Joe Beasley, a human rights and civil rights activist, is celebrated throughout North America, South America, Africa, Asia and the Caribbean for his extraordinary service to undeveloped communities and underserved African-descendant populations. In 2014, the US Library of Congress recognized Beasley’s tireless contributions to the betterment of underserved communities when it inducted his oral interview as one of a select number of black Americans who define the black experience in America into its historical archives.
Joe Beasley was born to Rozie and Alice Beasley, sharecroppers on a rural plantation in Inman, Georgia, on December 27, 1936. Beasley received his primary education in a segregated one room school house before moving to Cincinnati, Ohio in 1952, where he excelled in the local public schools. It was during this phase of his life that Beasley began to set high expectations and committed himself to a life of service. He ultimately received his B.S. degree in criminal justice from Park College in Kansas City, Kansas and attended graduate school at Clark Atlanta University.
Beasley’s career began in the U.S. Air Force, from which he retired as a police superintendent after twenty-one years of service. Beasley joined Operation PUSH (People United to Serve Humanity) in 1976 as a member of the Board of Directors of its Kansas City affiliate, and assumed the position of Executive Director of that chapter in 1978. Three years later, Beasley moved to Atlanta where he was named Chapter Coordinator, and in 1995 was named Southern Regional Director.
Under the leadership of the Reverend Cameron M. Alexander, Pastor of Antioch Baptist Church North, Beasley successfully tackled issues related to racial injustice, the eradication of poverty, and economic development in undeveloped and underserved communities around the globe. During the 1994 election that swept Nelson Mandela into power, Beasley worked with the African National Congress to register voters. Likewise, during Haiti’s second democratically held election in 1995, he served as an election monitor. Beasley is also credited with making a high impact visit to Zambia in 2002 after its contested presidential election. Closer to home, Beasley served as the Georgia Deputy Director for Jesse Jackson’s 1984 and 1988 presidential campaigns, and also became engaged in the challenge of redistricting Georgia’s congressional boundaries to increase African American representation in the United States Congress.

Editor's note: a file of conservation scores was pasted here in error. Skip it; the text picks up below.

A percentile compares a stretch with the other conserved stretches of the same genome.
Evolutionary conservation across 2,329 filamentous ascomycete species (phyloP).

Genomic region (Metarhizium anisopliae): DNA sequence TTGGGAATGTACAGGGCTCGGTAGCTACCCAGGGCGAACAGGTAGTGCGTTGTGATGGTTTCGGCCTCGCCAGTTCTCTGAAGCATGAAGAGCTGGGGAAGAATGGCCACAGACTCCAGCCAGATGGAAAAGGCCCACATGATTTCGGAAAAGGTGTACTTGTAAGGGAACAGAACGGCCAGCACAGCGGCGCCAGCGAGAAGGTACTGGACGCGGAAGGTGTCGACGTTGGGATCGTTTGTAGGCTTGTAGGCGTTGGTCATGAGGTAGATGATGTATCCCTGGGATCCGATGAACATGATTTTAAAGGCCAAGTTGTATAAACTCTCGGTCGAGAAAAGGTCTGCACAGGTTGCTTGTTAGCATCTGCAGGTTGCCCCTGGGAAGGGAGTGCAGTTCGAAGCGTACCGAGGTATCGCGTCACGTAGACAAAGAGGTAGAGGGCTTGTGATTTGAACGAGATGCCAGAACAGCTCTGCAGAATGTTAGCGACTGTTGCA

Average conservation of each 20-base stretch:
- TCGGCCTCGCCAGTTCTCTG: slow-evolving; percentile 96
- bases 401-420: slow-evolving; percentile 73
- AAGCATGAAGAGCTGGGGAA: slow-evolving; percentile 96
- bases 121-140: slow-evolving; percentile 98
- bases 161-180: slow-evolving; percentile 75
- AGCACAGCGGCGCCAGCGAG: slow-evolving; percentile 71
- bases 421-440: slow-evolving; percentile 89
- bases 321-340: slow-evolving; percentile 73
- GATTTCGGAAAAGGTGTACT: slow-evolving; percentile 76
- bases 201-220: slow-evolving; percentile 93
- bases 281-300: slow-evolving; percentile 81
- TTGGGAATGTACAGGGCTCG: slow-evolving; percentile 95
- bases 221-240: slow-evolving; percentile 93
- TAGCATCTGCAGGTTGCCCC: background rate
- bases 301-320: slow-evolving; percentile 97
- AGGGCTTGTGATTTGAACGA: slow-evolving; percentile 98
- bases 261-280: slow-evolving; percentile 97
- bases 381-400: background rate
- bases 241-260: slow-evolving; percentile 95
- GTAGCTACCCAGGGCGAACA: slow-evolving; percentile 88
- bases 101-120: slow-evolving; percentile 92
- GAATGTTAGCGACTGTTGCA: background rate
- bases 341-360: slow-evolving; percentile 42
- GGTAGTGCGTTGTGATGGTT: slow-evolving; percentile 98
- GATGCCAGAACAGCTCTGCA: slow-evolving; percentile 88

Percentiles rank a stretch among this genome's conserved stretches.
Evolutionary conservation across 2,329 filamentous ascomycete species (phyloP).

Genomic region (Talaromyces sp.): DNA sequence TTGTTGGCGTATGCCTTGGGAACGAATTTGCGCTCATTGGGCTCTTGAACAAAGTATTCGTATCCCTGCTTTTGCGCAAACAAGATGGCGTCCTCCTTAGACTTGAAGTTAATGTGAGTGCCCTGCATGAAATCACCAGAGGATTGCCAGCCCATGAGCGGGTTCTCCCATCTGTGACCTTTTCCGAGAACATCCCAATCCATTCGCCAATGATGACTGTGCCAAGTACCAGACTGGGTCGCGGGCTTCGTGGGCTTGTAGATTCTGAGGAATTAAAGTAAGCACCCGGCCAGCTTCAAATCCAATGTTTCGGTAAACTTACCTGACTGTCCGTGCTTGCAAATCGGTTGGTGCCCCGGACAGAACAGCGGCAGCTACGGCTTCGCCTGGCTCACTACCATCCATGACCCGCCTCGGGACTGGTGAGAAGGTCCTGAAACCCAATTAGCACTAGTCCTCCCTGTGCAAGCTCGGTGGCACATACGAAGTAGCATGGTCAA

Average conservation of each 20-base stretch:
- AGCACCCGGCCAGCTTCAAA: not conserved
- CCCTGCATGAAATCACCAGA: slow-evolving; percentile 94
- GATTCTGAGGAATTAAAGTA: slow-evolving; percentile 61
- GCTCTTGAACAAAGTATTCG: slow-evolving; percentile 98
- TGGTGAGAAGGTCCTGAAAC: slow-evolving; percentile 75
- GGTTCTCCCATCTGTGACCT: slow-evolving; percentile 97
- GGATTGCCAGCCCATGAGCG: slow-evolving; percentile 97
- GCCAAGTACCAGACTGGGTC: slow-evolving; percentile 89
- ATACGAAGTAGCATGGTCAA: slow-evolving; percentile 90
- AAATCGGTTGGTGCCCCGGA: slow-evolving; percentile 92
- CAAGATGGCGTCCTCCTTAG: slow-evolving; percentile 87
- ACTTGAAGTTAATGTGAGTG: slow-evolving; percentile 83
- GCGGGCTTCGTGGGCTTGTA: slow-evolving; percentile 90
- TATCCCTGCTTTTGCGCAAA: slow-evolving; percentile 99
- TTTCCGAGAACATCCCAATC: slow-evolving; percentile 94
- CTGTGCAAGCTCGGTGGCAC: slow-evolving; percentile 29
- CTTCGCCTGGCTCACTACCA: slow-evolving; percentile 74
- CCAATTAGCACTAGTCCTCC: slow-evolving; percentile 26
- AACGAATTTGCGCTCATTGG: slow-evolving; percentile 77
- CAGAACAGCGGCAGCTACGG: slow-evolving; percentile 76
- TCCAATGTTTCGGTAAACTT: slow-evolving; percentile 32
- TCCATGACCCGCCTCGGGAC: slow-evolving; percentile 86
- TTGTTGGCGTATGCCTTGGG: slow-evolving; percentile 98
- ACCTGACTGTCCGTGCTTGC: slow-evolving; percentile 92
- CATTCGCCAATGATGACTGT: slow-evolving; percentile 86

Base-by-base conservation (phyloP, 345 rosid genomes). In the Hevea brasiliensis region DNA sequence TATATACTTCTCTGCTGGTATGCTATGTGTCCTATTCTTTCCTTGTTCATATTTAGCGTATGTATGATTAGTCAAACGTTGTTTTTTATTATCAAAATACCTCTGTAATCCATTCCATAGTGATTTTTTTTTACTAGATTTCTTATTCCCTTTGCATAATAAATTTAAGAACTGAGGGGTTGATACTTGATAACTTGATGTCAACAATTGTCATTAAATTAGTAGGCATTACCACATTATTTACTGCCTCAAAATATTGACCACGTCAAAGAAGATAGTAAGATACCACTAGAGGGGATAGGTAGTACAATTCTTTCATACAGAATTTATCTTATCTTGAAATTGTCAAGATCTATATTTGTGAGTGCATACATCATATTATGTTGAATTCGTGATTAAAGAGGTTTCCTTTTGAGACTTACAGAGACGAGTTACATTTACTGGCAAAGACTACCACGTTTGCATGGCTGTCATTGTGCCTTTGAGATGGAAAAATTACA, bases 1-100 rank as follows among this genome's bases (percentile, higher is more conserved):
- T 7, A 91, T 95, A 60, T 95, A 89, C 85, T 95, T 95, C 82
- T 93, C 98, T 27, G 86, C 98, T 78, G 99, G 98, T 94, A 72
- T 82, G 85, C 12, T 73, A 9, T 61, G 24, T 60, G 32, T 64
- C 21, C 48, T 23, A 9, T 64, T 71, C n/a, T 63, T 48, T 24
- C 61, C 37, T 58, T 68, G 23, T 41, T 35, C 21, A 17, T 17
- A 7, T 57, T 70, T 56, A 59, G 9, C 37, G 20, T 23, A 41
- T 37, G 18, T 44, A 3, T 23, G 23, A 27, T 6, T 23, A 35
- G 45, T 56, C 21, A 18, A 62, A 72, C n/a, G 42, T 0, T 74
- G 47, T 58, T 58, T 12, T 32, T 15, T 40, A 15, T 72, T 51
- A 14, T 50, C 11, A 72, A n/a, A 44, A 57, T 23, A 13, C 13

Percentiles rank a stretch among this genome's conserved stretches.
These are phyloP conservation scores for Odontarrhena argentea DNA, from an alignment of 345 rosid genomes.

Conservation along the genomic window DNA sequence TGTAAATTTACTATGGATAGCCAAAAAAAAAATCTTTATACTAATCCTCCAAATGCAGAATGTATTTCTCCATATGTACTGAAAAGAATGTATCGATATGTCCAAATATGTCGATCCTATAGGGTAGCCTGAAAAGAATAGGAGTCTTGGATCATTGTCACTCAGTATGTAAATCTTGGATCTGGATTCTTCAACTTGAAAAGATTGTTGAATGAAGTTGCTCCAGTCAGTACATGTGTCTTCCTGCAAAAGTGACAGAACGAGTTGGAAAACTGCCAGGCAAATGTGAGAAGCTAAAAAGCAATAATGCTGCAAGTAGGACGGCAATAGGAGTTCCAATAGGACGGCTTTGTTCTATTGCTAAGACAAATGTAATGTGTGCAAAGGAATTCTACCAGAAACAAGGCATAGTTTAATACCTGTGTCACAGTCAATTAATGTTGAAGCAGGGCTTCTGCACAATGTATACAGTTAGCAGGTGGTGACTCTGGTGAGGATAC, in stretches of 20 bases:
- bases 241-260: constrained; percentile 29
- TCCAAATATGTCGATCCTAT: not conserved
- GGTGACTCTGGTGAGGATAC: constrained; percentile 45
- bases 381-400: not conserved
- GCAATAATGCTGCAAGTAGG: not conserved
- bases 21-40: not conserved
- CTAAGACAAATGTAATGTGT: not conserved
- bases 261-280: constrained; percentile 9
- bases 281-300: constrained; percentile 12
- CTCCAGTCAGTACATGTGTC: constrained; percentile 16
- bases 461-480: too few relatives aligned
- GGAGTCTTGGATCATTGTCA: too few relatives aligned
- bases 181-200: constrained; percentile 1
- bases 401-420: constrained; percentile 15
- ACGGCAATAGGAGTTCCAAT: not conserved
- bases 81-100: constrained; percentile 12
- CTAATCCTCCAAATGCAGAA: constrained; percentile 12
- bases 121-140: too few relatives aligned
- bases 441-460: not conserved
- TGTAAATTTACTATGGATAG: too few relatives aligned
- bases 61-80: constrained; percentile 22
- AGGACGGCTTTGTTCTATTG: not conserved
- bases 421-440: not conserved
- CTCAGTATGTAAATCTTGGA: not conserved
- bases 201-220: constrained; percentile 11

Beasley has served as a board member and catalyst for change on numerous other forward-looking organizations which have impacted the welfare of ordinary citizens in the United States, Africa, Asia, the Caribbean, the Middle East and South America. Some of his responsibilities include serving as a member of the board of the Center for Constitutional Rights in New York City; a board member of Afronet in Lusaka, Zambia; board member of Afrobras in Sao Paulo, Brazil; board member of Christ Institute in Atlanta; and as Chairman of both the Benedita de Silva International Foundation and the Asian American Center, each located in Atlanta, Georgia. Mr. Beasley also was a founder of Zumbi dos Palmares College in Sao Paulo, the first Afro-Brazilian controlled institution of higher learning in Brazil. He has been appointed as a member of its Board of trustees and has the distinction of having the college’s library dedicated in his honor.